Solo Spplement: Musings on The Fringe - Is it for solos?
That’s the Edinburgh Fringe Festival by the way, not the hair covering my forehead. Even though I’m an experienced solo traveller, I’ve always been daunted by the prospect going solo to the Fringe. But for my first trip EVER I didn’t have to go it alone – because I gate-crashed my friend’s solo trip!
No not really! My request to accompany her was luckily approved by her (and her daughters). My friend is an experienced Fringe-goer and, as I soon discovered, is also an Ace Strategist who had well advanced plans. And by inviting me on board we both benefited, particularly in terms of cost, as Edinburgh during the Festivals is expensive with a capital ‘E’ – especially when it comes to accommodation. For a solo traveller requiring a modest room with en-suite, a tram/bus ride from Fringe-central, think room cost plus single supplement and double it! But 2 of us could share.
My friend knew exactly where she wanted us to stay and set about finding better, shared accommodation there, if we had to pay top dollar anyway. The deluxe 2-bed, centrally located apartment in a converted church was a real find that we snapped up. Paying only £50 more each than for a hotel room as described above, we had a wow-factor apartment within walking distance of major venue sites, saving us pounds in transport costs. Booking for 2 also saved on the cost of shows, being able to take advantage of the various 2-for-1 ticket offers. We had great fun deciding which shows were ‘must sees’ to book in advance, which BBC tickets to apply for, and leaving time to take in free shows and be spontaneous.
I had been to Edinburgh before on business, and knew it was a beautiful city. But Edinburgh in Festival apparel is a stunning spectacle. From the moment I stepped off the tram I was enchanted by the colour and buzz: the ready-made sites with acres of astro-turf covering squares, parks, whole streets - housing bars, fast food outlets and seating areas surrounding performance spaces of every size from grand theatres, to cellars, tents and broom cupboards. All festooned with strings of twinkling lights and coloured up-lighting picking out the trees and the facades of grand buildings. Magical!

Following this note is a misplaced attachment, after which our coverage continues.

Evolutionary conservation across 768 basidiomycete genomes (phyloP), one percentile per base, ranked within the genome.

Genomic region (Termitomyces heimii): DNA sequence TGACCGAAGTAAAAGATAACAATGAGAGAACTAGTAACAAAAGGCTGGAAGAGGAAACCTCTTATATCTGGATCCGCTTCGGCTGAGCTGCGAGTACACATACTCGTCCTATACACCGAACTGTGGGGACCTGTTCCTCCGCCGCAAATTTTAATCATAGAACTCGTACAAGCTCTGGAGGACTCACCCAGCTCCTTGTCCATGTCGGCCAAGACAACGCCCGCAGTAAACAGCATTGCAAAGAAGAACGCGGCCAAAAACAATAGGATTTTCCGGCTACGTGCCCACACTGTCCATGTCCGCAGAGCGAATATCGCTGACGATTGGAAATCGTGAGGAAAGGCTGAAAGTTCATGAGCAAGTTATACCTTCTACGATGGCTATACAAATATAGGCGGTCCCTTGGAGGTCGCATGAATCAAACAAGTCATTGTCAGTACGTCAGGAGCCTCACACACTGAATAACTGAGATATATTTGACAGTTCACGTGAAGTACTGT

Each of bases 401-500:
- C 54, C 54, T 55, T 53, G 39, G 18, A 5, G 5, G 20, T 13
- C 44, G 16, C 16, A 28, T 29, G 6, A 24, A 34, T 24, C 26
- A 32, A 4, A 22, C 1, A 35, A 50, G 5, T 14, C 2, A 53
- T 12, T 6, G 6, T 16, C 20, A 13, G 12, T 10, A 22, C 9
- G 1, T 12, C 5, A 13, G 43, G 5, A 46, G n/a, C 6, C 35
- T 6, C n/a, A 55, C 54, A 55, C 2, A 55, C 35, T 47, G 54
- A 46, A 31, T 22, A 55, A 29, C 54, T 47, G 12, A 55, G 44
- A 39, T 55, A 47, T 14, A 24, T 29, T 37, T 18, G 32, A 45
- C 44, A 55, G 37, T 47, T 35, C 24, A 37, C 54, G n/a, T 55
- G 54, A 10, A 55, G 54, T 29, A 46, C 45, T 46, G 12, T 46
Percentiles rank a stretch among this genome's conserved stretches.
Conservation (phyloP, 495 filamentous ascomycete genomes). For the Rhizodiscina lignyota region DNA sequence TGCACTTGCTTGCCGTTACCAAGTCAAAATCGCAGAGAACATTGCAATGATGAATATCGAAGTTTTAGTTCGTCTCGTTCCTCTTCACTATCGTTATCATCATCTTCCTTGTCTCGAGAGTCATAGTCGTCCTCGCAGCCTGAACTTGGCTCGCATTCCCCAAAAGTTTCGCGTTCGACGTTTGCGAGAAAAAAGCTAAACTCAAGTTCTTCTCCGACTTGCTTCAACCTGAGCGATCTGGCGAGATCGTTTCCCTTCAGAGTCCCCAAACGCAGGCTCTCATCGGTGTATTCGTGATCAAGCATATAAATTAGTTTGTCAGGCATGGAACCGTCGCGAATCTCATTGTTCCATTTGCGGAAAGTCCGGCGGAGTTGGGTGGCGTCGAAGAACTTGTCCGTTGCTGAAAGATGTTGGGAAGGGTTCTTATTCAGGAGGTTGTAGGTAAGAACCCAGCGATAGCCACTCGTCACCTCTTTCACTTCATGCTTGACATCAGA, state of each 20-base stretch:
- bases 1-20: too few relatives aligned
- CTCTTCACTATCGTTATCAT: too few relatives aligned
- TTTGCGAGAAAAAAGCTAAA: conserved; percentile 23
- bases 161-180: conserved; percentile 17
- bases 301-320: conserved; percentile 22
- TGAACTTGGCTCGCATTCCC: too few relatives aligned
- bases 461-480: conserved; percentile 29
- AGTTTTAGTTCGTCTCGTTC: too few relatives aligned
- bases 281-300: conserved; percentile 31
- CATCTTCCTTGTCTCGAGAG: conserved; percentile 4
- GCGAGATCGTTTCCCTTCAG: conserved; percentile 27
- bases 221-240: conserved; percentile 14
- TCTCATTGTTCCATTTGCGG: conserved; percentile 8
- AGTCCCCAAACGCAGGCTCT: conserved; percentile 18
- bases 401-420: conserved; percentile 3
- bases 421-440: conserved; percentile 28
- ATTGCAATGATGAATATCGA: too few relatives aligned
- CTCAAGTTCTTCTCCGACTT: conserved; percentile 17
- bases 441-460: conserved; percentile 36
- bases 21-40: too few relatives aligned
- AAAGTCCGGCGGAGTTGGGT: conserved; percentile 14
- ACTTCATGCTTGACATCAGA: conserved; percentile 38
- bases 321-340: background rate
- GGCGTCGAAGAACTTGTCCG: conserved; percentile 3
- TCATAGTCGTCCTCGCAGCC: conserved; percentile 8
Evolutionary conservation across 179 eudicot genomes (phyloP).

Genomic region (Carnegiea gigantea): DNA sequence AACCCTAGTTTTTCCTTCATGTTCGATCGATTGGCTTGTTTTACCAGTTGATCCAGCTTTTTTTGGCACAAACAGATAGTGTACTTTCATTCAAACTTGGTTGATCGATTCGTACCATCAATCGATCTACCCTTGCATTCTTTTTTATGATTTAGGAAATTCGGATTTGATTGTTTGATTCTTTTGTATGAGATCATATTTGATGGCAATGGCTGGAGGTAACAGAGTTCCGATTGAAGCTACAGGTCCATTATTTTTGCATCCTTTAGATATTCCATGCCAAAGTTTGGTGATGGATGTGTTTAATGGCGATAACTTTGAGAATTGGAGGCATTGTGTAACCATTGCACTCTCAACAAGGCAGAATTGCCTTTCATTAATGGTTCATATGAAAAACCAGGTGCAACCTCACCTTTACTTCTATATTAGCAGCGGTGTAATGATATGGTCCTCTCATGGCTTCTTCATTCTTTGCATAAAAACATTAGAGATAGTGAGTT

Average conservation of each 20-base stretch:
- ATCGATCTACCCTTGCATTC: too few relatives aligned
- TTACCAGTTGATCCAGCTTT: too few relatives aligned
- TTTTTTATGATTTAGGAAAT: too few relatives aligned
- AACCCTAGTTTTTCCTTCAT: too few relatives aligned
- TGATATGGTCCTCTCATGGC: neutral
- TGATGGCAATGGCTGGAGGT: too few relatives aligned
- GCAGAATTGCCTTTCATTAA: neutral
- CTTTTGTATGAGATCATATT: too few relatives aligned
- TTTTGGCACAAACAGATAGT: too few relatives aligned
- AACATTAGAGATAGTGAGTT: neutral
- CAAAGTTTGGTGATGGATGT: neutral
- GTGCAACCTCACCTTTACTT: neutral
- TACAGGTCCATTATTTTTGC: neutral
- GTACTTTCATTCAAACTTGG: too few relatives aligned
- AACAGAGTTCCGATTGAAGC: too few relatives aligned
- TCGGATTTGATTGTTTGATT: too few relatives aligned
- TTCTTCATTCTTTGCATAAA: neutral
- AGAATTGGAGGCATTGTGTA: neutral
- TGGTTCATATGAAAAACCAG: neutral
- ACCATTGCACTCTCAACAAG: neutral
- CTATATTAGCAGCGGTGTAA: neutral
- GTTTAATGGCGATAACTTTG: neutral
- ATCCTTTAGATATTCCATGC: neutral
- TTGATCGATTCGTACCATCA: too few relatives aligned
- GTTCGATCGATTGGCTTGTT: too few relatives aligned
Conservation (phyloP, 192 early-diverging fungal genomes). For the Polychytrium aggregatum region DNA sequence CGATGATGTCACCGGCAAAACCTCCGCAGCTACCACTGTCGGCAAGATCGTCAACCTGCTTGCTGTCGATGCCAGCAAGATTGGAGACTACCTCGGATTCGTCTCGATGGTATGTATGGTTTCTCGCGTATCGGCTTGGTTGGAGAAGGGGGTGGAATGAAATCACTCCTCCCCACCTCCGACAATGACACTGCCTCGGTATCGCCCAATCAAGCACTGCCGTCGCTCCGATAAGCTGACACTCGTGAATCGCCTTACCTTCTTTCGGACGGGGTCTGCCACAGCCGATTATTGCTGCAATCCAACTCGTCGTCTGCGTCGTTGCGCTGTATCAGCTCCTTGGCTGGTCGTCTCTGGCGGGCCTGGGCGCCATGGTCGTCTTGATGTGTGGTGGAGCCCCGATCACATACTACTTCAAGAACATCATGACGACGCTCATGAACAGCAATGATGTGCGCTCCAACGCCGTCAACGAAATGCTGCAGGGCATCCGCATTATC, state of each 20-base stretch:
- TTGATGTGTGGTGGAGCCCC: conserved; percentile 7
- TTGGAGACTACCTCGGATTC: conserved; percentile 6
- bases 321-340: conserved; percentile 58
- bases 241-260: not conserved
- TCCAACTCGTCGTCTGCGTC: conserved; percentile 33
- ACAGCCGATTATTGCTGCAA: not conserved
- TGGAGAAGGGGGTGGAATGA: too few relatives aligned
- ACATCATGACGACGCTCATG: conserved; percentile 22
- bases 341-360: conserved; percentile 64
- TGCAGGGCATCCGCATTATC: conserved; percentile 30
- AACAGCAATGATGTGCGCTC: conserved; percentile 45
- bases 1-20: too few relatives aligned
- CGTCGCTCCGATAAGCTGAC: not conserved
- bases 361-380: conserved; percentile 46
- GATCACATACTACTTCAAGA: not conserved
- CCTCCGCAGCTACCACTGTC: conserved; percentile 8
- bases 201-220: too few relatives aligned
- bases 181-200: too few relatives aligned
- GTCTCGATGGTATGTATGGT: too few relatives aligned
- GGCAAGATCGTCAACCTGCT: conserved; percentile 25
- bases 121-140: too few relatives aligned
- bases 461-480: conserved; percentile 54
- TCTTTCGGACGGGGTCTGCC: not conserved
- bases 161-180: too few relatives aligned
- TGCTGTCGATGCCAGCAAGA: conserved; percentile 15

And if, like me, you’re not accustomed to the vertiginous slopes and overhead walkways typical of Edinburgh geography – you’d be grateful, as I was, of an experienced guide to find the nearest flight of steps to climb up or down in order to get from venue A to venue B.
So, what about the shows? Over 4 days we saw 13 including 3 plays; 3 stand-up comedy line-ups; 2 musical comedy acts; 2 improvised comedy sketch shows; 2 BBC recordings, including the Live BBC New Comedy Award 2018, and the Oxford University acapella ensemble. We saw big names and TV faces, talented newcomers on the brink of a showbiz career and amateur performers just having a once in a lifetime experience. My highlights were ‘Flo and Joan’, the talented sisters with a deadpan, millennial musical comedy act that wraps quirky tunes around mocking, feminist, satirical lyrics; ‘Entropy,’ a play by a young man called Kai, about love and quantum physics; Paul Merton’s Impro Chums, including 2 from the original TV show line-up, who’ve still got it; and Nina Conti without her monkey.
The Fringe is crammed with young hopefuls looking to put their names on everyone’s lips. Imagine 4 Fringe weeks for the ambitious funny men and women literally standing up to be judged many times a day, and into the early hours. And in between their many gigs they are on the streets, hustling for an audience, watching their flyers being casually discarded. I heard a number of up-and-coming comedians talking about the relentless hard graft and the loneliness of their Fringe experience. Comedy is no laughing matter for those clawing their way towards the limelight. This dark underbelly of the Fringe is unwittingly symbolised by the massive purple Udderbelly cow, marooned on its back with legs and udders pointing upwards.
I’m glad I wasn’t alone. My friend had been happy to go it alone but had the benefit of experience. In my view, the Fringe is best as a shared experience with a friend - in the endless queues, taking it in turns to go to the loo or fetch more Prosecco, without losing our place in line. Go to the Fringe on my own? I’d have to be a comedian!